The most common type of heat pump water heater takes heat from the air and puts it into water. Of course, that’s what all heat pumps do, right? Take heat from one place and put it in another. By removing heat from the air and putting into water, though, a heat pump water heater also cools and dehumidifies the air. Which is exactly what an air conditioner does. So, can you get rid of the air conditioner and just use the heat pump water heater?
Factors to consider
The first thing we need to know is how much cooling capacity we can get from a heat pump water heater. That will depend on a number of factors, the main three being:
- Location of water heater
- Inlet water temperature
- Amount of hot water use
You won’t get any cooling in the house if the heat pump water heater isn’t located in the house. Some heat pump water heaters have the option to duct the intake or exhaust, so the water heater could be outside but sending the cool exhaust air into the house.
Temperatures can change significantly over the course of a year. The cooler the inlet water temperature is, the more heat you’ll have to extract from the air and the more cooling you’ll get. Here in Atlanta, my inlet water temperature gets up into the mid 70s Fahrenheit in summer. In a cold climate where toilet tanks sweat in summer, the water comes in colder.
Another huge factor is how much hot water you use. If you have only a couple of people in the house and do your best to conserve water, it’s probably game over right there. With several occupants in a larger house, you’ll get more cooling…but you’ll also need more cooling. (Hmmm. Where is this headed?)
Can it do enough cooling?
The photo below shows the temperature and relative humidity of the air being exhausted from my heat pump water heater. At 51° F, the exhaust air is definitely providing some cooling. We could do calculations to figure out how much cooling (in BTUs per hour or kilowatts) we’ll get. In fact, we have more than one way to approach the problem.
But let’s keep it simple here. The most electricity I’ve used to run my water heater in the summer is about 30 kilowatt-hours (kWh) in a month. The uniform energy factor (UEF) of my water heater is 3.7. That means it moves 3.7 units of heat from the air into the water for each unit of electricity that I pay for.
Here’s how to find the amount of heat moved into the water, and thus the amount of cooling provided to the space around the water heater.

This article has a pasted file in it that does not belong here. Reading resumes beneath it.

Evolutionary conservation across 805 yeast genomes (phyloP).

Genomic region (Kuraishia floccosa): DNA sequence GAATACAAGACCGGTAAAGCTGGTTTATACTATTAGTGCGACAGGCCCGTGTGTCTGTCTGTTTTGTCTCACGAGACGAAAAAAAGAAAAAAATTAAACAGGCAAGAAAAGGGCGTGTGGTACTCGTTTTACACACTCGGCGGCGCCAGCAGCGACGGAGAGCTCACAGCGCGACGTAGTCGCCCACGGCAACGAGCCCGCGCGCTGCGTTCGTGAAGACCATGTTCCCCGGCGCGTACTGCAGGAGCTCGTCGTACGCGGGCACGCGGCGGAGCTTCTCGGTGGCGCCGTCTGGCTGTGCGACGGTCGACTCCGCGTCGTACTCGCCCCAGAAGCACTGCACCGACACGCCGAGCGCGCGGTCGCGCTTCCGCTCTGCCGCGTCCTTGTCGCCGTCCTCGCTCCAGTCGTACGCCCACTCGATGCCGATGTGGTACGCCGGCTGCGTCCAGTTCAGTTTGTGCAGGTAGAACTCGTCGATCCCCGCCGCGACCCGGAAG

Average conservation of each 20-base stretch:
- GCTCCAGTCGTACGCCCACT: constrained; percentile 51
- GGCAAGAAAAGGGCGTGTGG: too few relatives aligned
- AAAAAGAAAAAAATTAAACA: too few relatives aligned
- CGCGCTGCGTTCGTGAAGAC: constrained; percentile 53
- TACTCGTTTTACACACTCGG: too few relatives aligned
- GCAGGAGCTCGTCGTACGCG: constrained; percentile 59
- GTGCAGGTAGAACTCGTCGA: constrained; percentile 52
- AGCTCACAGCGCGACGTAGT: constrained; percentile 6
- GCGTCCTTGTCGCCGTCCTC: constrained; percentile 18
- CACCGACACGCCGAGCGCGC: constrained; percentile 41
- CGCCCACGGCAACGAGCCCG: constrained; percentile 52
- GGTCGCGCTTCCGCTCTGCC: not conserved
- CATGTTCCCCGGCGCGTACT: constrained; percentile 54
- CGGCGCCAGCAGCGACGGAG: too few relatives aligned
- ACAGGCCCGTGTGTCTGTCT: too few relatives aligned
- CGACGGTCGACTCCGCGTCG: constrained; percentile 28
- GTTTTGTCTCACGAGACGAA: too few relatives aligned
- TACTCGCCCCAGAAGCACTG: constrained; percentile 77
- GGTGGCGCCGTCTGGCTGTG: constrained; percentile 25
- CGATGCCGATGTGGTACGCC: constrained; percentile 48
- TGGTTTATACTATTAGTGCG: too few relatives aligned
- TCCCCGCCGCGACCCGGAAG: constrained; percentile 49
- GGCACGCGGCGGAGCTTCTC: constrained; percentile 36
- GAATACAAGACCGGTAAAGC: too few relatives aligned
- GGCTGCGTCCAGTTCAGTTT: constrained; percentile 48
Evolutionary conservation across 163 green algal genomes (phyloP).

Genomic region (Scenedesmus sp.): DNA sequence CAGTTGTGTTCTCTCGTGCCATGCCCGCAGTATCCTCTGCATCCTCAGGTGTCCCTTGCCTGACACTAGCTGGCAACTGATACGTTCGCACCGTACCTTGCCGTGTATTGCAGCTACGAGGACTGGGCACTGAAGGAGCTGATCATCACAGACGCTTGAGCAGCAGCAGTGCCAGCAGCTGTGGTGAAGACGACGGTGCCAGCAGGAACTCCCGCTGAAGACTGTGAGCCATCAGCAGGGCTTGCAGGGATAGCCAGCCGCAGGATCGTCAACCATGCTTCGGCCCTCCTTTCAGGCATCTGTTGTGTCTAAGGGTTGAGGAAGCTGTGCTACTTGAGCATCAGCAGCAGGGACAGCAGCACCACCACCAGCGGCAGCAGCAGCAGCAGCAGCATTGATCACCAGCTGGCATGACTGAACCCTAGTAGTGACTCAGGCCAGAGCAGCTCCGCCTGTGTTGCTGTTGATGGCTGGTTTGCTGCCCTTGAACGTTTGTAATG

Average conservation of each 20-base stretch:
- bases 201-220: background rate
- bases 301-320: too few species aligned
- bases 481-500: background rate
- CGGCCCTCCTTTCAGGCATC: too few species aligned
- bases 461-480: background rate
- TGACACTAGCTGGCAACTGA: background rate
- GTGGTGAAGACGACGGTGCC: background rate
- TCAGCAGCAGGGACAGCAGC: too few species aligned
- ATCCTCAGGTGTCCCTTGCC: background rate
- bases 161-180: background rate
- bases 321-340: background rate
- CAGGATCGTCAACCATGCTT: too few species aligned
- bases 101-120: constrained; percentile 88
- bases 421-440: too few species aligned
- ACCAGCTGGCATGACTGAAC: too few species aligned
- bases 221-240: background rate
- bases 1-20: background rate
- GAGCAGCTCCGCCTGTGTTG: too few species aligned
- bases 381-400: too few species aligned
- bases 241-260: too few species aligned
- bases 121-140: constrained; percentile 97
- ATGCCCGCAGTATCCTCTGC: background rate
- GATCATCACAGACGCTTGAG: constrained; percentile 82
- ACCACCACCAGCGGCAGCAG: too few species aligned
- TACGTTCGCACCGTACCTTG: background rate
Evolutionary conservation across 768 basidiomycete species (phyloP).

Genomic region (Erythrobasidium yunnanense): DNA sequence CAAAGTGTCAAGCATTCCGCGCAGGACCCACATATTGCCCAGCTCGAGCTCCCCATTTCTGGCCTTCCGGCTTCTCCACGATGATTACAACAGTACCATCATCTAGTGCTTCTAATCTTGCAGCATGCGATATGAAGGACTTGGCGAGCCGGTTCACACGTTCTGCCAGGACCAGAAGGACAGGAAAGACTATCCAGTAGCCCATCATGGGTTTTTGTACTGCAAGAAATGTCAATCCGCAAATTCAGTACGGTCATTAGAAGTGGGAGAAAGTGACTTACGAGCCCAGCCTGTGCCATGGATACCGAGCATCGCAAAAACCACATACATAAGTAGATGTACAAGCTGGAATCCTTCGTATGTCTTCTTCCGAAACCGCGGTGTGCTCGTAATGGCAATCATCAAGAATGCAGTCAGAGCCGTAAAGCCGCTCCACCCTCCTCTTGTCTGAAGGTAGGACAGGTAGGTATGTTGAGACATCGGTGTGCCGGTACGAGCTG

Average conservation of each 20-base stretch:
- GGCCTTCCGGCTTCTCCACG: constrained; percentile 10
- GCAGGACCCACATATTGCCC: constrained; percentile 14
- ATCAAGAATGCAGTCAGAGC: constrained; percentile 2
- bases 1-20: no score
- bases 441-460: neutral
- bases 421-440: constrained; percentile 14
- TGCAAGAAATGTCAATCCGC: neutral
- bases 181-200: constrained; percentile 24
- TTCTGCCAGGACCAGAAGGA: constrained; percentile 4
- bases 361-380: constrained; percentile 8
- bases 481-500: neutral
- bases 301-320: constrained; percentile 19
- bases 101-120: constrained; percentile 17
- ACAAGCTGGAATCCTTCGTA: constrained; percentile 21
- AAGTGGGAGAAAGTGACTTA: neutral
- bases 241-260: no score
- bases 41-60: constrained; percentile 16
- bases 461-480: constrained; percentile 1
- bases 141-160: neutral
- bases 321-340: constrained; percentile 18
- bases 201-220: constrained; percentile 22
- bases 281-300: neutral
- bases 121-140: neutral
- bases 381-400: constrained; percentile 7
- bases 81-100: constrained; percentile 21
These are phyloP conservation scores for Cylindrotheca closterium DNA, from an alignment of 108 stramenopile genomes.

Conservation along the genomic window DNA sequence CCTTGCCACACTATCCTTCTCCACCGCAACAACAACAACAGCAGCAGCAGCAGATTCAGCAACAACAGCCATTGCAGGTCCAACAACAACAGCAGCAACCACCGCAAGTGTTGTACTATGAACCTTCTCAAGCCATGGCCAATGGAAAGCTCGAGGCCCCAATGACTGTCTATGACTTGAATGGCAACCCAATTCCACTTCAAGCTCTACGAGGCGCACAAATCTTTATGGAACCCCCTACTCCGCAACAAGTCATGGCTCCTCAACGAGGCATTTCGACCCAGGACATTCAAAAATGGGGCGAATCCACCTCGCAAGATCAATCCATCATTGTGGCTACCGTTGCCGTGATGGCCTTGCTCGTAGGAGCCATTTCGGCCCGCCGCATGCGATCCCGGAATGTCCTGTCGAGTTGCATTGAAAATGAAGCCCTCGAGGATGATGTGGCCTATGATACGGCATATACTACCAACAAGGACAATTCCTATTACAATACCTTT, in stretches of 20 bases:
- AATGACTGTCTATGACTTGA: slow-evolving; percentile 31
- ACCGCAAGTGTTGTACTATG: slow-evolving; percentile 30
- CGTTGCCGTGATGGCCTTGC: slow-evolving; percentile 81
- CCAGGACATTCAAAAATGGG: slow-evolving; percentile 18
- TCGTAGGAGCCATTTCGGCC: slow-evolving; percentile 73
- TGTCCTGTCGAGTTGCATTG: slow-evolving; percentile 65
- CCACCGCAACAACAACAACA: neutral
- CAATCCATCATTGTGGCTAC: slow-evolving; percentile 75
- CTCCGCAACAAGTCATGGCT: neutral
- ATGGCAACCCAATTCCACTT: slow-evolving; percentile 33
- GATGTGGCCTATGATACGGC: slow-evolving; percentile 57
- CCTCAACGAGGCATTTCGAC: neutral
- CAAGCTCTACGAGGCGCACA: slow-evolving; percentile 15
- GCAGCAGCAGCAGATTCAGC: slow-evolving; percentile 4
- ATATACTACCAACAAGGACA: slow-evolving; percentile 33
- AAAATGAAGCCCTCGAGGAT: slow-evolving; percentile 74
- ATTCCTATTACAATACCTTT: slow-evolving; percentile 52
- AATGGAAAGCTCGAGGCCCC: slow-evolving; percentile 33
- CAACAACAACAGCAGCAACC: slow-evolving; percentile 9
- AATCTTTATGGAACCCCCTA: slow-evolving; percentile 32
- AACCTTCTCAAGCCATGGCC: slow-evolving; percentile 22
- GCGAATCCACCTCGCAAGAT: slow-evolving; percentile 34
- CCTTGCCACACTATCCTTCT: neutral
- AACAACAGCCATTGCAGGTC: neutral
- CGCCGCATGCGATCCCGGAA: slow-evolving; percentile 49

E = 30 kWh in one month
Q = 30 kWh x 3.7 = 110 kWh (rounded)
Conversion factor: 1 kWh = 3,412 BTU
Q = 110 kWh x (3,412 BTU/kWh) = 375,000 BTU (rounded)
Wow! That sounds like a lot of cooling, doesn’t it?
Maybe it is. Maybe it isn’t. OK, it isn’t. Here’s why. Although it’s in the hundreds of thousands of BTUs, a BTU is a small amount of heat. Also, that’s the total for a whole month of water heater use. The main floor of my house has a cooling load of about 21,000 BTU per hour. Using my result above, I can calculate the hourly cooling rate of my heat pump water heater:
Q = 375,000 BTU ÷ (30 days x 24 hrs/day) = 520 BTU/hr (rounded)
So, my heat pump water heater doesn’t come close to being able to cool my house. It couldn’t even meet the cooling load of the basement (~9,000 BTU/hr), where it’s located. In fact, I’d have to have about four of them in my bedroom to meet the cooling load there. (But then I’d need four times the hot water use, too.)
Sum and substance
I’ve ignored some of the issues involved in doing a rigorous analysis of the cooling capacity of a heat pump water heater. The split between sensible and latent cooling will have some effect, as will the air temperature and the efficiency of the heat pump water heater. But with such a large discrepancy between water heater cooling capacity and the cooling load in my house, getting rid of the air conditioner is not a viable option.
Would it ever be possible? Well, for it to work, you’d need a low cooling load and probably a lot of hot water use. Having a low inlet water temperature would help, too. If your toilets sweat in summer, you have a low inlet water temperature. Building a passive house in a cold climate and using enough hot water might get you close.
For most houses, though, no, you’re not going to be able to cool and dehumidify your house with only a heat pump water heater. And that’s especially true in hot or mixed humid climates. But if you try the experiment, let me know how well it works.
Allison A. Bailes III, PhD is a speaker, writer, building science consultant, and the founder of Energy Vanguard in Decatur, Georgia. He has a doctorate in physics and is the author of a popular book on building science. He also writes the Energy Vanguard Blog. For more updates, you can subscribe to our newsletter and follow him on LinkedIn.
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